The Footy Almanac 2007 Round 9 – Richmond v Essendon: Another Richo tragedy

The first printed edition of The Footy Almanac came out in 2007, before we had a website. In the absence of a real 2020 season, we will be publishing the 2007 pieces for the first time ever on Follow the season!



Richmond versus Essendon

7.40pm, Saturday, May 26

Melbourne Cricket Ground




THE INDIGENOUS ROUND, in its Essendon-Richmond incarnation, must go down as one of the more successful AFL initiatives. This thought took shape for me when the Coodabeens interviewed Maurice Rioli and Michael Long before this game. The Coodabeens are not your most exacting interviewers, but their playful respect struck the right tone. When they played Long’s country- ish single, my partner Jo had tears. It had a similarly unexpected influence on me. Longy’s got a good voice. It’s honest. If only he’d been a 1970s star and been on Countdown, he might have been a chance to sing at the Grand Final.


On meeting a Tasmanian photographer mate outside gate three, I was struck by the number of Aboriginal kids. Most of them must have been new to Melbourne. They were wearing board shorts – in late May.


There was no lesser surprise when Richmond lined up for the match, billed as Dreamtime at the ’G, with Richo at full forward. The previous week, Richo had had his nose broken and eye socket fractured when he was accidentally kicked by teammate Andy Krakouer. The pictures of him in the paper during the week were enough to scare the kids.


Still, no one was complaining. A Richmond game without Richo is a lesser experience. He lined up alongside Kent Kinglsey, in his first game in the Tiger colours, and Jack Riewoldt, the 18-year-old Tasmanian (and cousin of Nick Riewoldt) in his first senior game. At the other end, Joel Bowden began on James Hird, providing an opportunity for the most erudite on-field footy conversation of all time.


The match struggled to settle into any discernible pattern. When Scott Lucas kicked across the backline to Dustin Fletcher and then received a pass straight back, a wag behind me called out, “Basketball, Sheeds”. A bloke in front me was so annoyed he said he was going back to watch the Diamond Valley League. Lucas picked up plenty of kicks, but his lateral defence upset a lot of people.


Late in the second quarter, it was clear that things were going Richmond’s way when Richo kicked a goal from a tight angle and then Daniel Jackson, brought on to replace Riewoldt as a third forward option, kicked a banana-bender goal from the boundary line. Jackson’s career has been pointedly free of highlights. He celebrated his goal with gusto.


Hille helped the Essendon cause by kicking two brilliant individual goals. For one, he took the ball from a boundary throw-in. For the other, he booted truly from 60 metres out. But his ruck dominance was going unrewarded.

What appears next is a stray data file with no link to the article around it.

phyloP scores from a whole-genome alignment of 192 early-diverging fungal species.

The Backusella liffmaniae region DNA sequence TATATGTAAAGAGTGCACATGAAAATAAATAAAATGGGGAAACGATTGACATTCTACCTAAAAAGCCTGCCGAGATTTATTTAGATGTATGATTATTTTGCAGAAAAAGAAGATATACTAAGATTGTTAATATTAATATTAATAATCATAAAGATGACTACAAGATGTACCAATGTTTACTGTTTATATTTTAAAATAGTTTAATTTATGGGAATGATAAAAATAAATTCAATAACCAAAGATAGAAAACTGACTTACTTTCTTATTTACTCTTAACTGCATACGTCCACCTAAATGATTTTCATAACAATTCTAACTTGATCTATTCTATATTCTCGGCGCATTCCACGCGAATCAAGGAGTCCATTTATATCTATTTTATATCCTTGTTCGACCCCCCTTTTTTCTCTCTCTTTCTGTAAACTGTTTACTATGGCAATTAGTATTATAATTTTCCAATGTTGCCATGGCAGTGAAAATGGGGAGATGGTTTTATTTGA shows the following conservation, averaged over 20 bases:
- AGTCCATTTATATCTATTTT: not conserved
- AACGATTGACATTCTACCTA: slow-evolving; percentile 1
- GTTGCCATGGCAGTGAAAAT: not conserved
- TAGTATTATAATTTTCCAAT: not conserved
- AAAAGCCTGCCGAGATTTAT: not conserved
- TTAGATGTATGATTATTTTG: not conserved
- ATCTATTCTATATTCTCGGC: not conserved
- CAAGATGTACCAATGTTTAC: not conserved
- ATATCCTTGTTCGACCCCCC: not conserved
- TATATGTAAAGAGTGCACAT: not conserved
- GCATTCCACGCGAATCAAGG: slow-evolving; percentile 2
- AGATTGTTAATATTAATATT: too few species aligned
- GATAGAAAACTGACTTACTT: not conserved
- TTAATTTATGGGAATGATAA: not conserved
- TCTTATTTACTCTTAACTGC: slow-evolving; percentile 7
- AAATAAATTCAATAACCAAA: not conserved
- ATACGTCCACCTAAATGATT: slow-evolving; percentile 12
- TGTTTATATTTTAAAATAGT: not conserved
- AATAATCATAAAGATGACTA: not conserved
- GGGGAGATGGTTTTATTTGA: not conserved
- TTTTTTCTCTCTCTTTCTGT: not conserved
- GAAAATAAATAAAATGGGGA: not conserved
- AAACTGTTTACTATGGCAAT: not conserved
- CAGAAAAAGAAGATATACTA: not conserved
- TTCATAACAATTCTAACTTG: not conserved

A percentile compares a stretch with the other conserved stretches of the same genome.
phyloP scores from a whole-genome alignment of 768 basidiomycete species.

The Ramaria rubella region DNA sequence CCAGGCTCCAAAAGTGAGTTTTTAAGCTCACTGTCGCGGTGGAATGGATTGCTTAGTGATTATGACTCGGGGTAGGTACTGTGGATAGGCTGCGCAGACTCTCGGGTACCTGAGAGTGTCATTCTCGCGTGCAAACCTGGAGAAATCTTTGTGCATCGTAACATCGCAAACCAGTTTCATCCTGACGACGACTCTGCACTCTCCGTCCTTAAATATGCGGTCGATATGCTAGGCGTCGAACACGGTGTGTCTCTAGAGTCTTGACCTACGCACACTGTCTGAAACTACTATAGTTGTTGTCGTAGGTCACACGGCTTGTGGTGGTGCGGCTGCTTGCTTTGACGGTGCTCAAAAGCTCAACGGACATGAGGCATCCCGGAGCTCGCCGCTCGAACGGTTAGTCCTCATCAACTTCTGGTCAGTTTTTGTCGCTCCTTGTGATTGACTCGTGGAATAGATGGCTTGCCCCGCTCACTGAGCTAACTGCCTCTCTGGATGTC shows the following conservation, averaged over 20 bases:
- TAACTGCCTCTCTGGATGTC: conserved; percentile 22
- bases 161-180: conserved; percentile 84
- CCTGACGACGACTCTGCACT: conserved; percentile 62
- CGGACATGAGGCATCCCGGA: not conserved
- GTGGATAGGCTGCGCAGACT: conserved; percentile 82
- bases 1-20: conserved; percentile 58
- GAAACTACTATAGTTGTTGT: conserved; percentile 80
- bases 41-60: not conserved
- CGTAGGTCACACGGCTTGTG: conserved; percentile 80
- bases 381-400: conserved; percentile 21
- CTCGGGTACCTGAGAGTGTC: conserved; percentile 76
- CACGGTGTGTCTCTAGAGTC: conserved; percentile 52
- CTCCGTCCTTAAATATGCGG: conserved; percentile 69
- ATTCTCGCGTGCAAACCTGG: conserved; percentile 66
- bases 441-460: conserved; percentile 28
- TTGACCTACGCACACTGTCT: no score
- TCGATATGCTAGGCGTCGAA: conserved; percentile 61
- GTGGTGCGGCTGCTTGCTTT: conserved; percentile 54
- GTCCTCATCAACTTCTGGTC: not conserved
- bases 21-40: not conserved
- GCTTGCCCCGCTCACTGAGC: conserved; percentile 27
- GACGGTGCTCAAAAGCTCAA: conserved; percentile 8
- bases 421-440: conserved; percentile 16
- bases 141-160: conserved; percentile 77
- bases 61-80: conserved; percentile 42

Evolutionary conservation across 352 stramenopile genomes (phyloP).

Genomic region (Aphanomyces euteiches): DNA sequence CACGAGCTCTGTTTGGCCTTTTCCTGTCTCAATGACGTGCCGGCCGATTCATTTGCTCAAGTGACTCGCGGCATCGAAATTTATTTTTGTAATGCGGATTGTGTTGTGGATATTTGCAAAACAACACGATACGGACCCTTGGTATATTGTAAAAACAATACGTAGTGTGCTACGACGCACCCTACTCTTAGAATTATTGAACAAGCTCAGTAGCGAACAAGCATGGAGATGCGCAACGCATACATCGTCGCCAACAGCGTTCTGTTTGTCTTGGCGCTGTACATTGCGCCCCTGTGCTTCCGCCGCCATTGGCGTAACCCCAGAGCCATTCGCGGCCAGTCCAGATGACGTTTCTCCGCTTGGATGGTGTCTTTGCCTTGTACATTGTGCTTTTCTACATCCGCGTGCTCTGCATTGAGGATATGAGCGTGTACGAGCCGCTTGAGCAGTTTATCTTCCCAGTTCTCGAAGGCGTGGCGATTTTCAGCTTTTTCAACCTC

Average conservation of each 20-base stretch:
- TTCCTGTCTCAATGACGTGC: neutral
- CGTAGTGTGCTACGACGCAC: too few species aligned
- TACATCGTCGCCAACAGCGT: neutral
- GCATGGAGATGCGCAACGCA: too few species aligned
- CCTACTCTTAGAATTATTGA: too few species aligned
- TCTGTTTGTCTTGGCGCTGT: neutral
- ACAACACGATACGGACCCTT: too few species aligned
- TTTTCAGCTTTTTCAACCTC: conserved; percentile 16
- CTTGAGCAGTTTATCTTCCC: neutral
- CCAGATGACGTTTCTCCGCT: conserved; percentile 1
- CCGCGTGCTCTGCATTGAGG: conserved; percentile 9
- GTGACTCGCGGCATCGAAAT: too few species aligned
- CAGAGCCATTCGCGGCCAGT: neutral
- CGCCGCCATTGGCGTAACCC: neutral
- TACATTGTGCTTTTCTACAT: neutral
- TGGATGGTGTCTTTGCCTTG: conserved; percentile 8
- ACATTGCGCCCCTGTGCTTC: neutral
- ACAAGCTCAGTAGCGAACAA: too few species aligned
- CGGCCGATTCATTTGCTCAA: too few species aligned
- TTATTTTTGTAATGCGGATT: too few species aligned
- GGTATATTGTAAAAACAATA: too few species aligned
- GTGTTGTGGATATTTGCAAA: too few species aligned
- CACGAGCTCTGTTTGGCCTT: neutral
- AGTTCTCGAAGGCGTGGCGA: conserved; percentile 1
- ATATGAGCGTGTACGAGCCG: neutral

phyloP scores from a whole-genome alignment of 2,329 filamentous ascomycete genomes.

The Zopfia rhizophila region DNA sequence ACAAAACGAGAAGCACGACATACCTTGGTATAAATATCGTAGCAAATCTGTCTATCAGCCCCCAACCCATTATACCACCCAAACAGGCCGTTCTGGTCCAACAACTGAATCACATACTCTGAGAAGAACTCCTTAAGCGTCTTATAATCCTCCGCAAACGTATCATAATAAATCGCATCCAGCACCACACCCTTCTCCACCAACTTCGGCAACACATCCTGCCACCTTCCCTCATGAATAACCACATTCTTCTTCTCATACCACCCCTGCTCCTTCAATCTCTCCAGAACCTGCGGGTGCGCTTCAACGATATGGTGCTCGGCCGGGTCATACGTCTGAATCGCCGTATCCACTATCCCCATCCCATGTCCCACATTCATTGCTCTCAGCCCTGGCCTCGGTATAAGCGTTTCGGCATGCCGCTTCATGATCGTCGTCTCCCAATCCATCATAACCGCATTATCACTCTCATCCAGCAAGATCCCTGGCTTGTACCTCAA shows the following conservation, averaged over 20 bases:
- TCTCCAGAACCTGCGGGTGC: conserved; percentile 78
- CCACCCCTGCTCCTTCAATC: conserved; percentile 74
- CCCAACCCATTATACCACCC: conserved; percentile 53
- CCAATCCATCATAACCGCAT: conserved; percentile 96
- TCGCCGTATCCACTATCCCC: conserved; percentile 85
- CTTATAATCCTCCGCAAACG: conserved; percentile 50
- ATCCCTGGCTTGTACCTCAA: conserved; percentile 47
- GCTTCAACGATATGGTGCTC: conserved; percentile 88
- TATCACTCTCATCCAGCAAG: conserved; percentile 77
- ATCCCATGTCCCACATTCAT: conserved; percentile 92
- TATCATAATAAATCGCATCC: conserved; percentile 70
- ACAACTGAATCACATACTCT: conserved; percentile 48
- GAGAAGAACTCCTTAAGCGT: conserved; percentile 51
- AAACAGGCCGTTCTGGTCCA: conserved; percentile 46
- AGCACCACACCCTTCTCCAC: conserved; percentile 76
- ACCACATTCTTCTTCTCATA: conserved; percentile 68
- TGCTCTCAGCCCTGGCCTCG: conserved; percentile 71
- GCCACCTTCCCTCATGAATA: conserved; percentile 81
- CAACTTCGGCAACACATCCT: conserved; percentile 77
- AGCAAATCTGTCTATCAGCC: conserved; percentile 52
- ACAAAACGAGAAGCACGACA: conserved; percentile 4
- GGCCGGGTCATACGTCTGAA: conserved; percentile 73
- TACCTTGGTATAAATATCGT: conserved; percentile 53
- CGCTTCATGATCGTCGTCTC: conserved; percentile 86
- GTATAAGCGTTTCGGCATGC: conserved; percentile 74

When Richo kicked his fourth goal halfway through the last quarter, Richmond were three goals ahead and looking the winners. Essendon fans began to traipse out of the stadium. Then Hird, as he’s done so often, changed the course of the game—at his own pace, of course. Whenever it was tight in the midfield or the Essendon forward line, he managed to spirit the ball to his team’s advantage.


Lucas took a mark and kicked a goal. At the 23-minute mark, Adam McPhee took a strong mark and booted a magnificent goal from 60 metres. Remarkably, scores were level. Richmond fans were outraged that they might yet lose.


Then the ultimate outrage. With seconds to go, Richo outmarked Mal Michael at half-forward. He wheeled around and booted long and true. The goal umpire’s impassivity suggested something was amiss. The field umpire had paid a free kick against Richo for placing his hands in Michael’s back. The ump awarded a 50-metre penalty because Richo had booted the ball through the goals after the decision. Richo had that pained look of a boy who’s been pinged for a playground indiscretion but I suspect he’d heard the whistle. He just couldn’t resist the open goals.


Essendon whisked the ball into its forward line, where it stayed. The siren went with Essendon two points ahead. Matthew Lloyd kicked a goal after the siren to make the final margin eight points.


Hird was given the trophy for best on ground, a natty-looking boomerang, but all the talk after the match was about Richo and the cruel twists that seem to befall him. There’s no doubt he has a talent for drama. In front of a crowd of 61,000, an attendance that flattered two ordinary teams but confirmed the success of this leg of the Indigenous round, the night was made for him.



Richmond  2.3 6.6 10.9 12.12 (84)

Essendon  3.4 5.9 7.14 12.20 (92)



Essendon: Lucas, Lloyd 3, Hille 2, Dyson, Davey, McPhee, Fletcher.
Richmond: Richardson 4, Jackson 3, Krakouer 2, Deledio, Pattison, Tambling.



Essendon: Hird, Hille, Lucas, Watson, McPhee.
Richmond: Richardson, Deledio, Polak, Thursfield, Newman.



McVeigh (Essendon) 150 games; Krakouer (Richmond) 100 games.



Riewoldt (Richmond).



Farmer, Allen, Meredith.



Hird (E) 3, Richardson (R) 2, Lucas (E) 1.



McPhee (E) 3, Deledio (R) 2, Lucas (E) 1.






For more Round by Round reports of the 2007 season click HERE


Printed copies of The Footy Almanac 2007 can be purchased here.


2007 Footy Almanac

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